Harvard Square Library exists solely on the basis of donations. If you have benefitted from any of our materials, and/or if making Unitarian Universalist intellectual heritage materials widely available and free is a value to you, please donate whatever you can--every little bit helps: Donate
By George Kimmich Beach
James Luther Adams—“JLA,” as he came to be affectionately known—was born in Ritzville, Washington, in 1901, the son of James Carey Adams, an itinerant Baptist preacher and farmer, and Leila Mae Bartlett. When his father, who later joined the Plymouth Brethren, went on his Sunday preaching circuit, young Luther (as he was called in the family) often went along, taking his violin to accompany the hymns. His childhood experience of fundamentalist Christianity and of farm life deeply influenced his development, and became a source of the storytelling for which he later became renowned. At age 16, when his father fell seriously ill, he dropped out of high school in order to help support the family. Among other jobs, he worked for the Northern Pacific Railroad, acquired speed shorthand, and soon rose to the position of secretary to the regional superintendent. To his boss’s astonishment, he turned down the lucrative offer of promotion in order to further his education—his “deprovincialization”—he often called it. In 1920 he entered the University of Minnesota, while continuing to work nights in the railroad yards.
After a phase in which he radically rejected all religion, Adams came to recognize it as his passion and ministry as his calling. He entered Harvard Divinity School in 1924, with the intention of becoming a Unitarian minister. In his autobiographical essay of 1939, he recounted his transitions from the “premillenarian fundamentalism” of his youth, to “scientific humanism” (as expounded by John Dietrich in Minneapolis, during his college years), and then to liberal Christianity. He recalled the words of an influential teacher, Dr. Frank Rarig, who once told him that his problem was that he had never heard of a “self-critical religion.” The entire quest of Adams’s professional career may be seen as transformative responses to his childhood religion in two basic respects: first, his quest as a theologian for “an examined faith”—a faith subject to self-criticism and growth—and second, his quest as an ethicist for a faith that “takes time seriously”—a faith that seeks to embody its ethical commitments in history.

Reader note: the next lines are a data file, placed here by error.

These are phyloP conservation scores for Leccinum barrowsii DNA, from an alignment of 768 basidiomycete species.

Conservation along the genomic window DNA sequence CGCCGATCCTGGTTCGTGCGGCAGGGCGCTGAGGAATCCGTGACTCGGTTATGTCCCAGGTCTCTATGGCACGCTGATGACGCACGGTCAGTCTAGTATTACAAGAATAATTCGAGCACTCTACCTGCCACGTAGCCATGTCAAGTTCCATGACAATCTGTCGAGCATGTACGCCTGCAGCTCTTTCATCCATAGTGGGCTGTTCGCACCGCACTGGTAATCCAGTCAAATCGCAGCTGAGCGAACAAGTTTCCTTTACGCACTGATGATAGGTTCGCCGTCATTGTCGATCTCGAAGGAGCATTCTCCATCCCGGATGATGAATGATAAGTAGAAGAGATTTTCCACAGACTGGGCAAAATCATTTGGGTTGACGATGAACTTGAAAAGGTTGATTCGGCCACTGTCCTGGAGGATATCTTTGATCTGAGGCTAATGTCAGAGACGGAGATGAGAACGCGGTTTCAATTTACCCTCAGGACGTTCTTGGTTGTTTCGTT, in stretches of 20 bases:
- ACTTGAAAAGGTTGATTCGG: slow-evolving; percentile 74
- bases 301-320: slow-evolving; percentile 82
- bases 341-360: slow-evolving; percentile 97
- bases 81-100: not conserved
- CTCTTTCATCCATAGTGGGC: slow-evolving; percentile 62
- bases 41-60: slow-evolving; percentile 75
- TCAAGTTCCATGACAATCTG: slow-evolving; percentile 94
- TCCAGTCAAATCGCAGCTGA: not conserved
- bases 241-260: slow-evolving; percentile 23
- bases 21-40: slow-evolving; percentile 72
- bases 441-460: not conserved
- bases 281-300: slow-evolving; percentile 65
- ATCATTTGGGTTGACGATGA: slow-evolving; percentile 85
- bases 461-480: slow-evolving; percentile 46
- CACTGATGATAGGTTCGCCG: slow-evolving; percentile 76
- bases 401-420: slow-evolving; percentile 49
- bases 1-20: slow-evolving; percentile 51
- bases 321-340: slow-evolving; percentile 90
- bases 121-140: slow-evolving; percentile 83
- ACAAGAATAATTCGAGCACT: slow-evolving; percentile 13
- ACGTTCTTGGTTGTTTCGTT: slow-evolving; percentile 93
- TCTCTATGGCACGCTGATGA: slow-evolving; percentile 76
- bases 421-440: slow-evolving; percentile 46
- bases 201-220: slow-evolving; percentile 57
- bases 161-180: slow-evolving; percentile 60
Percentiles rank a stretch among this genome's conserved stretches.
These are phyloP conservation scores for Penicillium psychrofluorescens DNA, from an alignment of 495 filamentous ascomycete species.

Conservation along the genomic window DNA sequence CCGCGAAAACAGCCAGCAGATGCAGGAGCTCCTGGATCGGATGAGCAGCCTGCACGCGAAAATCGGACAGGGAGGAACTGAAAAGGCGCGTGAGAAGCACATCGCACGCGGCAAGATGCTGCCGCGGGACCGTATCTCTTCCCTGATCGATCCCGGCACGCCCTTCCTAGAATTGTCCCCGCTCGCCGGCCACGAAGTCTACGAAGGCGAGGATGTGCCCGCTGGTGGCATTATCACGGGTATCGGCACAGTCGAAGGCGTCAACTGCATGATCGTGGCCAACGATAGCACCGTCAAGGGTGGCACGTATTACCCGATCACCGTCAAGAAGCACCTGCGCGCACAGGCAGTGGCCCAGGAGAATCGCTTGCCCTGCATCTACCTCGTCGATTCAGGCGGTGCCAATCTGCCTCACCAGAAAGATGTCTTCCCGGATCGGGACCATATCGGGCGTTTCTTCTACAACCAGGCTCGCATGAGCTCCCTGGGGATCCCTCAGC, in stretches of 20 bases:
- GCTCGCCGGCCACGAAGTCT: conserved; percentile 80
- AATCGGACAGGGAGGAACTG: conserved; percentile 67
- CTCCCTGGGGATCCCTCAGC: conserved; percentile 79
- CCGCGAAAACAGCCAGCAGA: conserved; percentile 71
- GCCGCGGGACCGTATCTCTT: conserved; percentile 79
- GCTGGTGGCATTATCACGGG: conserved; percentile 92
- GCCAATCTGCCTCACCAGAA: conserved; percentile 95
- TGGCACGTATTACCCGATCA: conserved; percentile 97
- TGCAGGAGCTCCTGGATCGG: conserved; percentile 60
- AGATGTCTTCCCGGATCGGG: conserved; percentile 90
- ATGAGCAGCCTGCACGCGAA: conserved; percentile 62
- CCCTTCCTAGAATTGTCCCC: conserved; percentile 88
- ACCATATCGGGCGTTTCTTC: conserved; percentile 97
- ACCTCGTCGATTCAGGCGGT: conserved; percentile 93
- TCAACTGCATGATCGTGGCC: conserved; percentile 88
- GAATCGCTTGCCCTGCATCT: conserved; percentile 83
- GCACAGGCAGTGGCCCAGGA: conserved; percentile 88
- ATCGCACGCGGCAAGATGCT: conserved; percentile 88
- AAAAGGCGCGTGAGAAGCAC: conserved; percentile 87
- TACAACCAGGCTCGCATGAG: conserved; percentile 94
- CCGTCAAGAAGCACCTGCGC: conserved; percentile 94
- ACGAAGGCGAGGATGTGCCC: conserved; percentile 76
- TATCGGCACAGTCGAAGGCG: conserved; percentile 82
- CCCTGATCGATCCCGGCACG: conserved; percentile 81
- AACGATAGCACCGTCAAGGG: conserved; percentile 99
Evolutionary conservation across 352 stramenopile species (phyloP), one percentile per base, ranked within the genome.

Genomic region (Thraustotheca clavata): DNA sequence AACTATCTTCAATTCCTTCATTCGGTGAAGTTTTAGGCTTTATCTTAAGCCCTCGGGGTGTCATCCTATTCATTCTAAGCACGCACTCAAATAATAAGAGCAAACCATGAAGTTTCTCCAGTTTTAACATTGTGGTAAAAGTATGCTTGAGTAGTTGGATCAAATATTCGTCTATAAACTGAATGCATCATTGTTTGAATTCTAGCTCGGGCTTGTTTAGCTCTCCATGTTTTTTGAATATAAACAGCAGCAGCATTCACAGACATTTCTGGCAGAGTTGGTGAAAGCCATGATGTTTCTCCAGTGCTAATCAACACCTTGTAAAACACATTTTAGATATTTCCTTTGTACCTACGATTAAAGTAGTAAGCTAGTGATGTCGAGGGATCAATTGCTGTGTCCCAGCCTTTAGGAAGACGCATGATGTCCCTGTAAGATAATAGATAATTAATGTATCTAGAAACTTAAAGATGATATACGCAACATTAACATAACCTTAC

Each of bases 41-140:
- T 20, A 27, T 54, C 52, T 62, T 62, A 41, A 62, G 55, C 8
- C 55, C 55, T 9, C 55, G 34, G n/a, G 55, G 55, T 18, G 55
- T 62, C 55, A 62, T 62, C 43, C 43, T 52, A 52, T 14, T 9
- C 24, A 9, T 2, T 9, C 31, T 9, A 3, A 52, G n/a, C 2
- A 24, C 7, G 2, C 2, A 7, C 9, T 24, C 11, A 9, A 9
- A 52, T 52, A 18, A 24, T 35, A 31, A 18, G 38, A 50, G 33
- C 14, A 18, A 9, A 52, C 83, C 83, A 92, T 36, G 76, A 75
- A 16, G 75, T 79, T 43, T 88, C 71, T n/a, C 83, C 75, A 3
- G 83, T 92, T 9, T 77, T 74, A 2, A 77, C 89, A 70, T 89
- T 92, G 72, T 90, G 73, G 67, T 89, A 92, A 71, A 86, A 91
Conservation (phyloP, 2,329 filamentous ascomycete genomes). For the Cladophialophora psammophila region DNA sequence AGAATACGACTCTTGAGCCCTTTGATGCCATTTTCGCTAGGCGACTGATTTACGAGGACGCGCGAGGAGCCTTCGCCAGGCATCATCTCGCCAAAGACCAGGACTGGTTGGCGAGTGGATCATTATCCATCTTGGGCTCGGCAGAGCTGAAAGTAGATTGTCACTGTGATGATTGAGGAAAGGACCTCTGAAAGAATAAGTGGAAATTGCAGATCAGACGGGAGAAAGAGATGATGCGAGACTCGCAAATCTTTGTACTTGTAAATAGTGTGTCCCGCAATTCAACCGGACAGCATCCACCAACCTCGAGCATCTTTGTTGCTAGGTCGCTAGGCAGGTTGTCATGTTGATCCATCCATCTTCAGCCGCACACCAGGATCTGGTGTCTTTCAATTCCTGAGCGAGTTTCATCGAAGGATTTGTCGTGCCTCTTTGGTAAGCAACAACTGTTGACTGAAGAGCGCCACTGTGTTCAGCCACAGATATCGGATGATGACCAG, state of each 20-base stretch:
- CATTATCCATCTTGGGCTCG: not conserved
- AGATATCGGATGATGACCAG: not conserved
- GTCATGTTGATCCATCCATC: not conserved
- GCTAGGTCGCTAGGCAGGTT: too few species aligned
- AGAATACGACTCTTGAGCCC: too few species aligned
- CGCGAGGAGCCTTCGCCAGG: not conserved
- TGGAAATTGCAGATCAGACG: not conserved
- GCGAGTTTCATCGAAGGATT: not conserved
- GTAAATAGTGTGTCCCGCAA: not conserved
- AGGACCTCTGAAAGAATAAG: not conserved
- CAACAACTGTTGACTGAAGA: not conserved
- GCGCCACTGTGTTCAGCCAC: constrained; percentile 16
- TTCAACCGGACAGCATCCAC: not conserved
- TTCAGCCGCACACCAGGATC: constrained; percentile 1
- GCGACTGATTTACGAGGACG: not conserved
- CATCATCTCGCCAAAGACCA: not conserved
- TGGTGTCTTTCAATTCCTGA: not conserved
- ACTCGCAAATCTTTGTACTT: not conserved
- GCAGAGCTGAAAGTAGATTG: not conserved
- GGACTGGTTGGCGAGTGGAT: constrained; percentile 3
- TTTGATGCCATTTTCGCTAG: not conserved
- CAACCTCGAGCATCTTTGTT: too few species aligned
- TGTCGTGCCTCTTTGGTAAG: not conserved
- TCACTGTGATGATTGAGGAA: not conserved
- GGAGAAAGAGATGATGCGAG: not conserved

In 1927 Adams was ordained and installed as minister of the Second Church (Unitarian) in Salem, Massachusetts In the same year he and Margaret Ann Young, an accomplished pianist and graduate of the New England Conservatory in Boston, were married. Margaret went on to study social work and actively promoted social reform movements. In their more than fifty years together they raised three daughters and shared musical and other interests. They hosted weekly informal evening gatherings in their home, a place for communal support and discussion among theological students, during his years of teaching theology. Margaret died of cancer in 1978.
During his pastorates in Salem and, subsequently, in Wellesley Hills, Massachusetts, Adams pursued graduate studies in comparative literature at Harvard; for several years. He also worked as an instructor in the English Department at Boston University while continuing in ministry. Among the Harvard professors whose influence he warmly remembered were Irving Babbitt, Alfred North Whitehead, George Lyman Kittredge, and Willard Sperry, Dean of the Divinity School.
In the course of several extended trips to Europe between 1927 and the late 1930’s, he sought out intellectual and church leaders such as Martin Niemoeller, T. S. Eliot, Karl Barth, Karl Jaspers, and Rudolf Otto. He was especially attracted to Otto, the Marburg University professor and avowed anti-Nazi, and to Peter Brunner, a Lutheran pastor and theological teacher. Brunner, who some years before had become a close friend of Adams at Harvard, was at this time a leader in the anti-Nazi Confessing Church movement. Adams’s personal encounters with Nazism, including being detained for questioning by the Gestapo, deepened his sense of global political and cultural crisis, a crisis he believed demanded spiritual renewal and social-ethical commitment. It is this sense of historical urgency and engagement that underlies one of the most characteristic accents of his thought.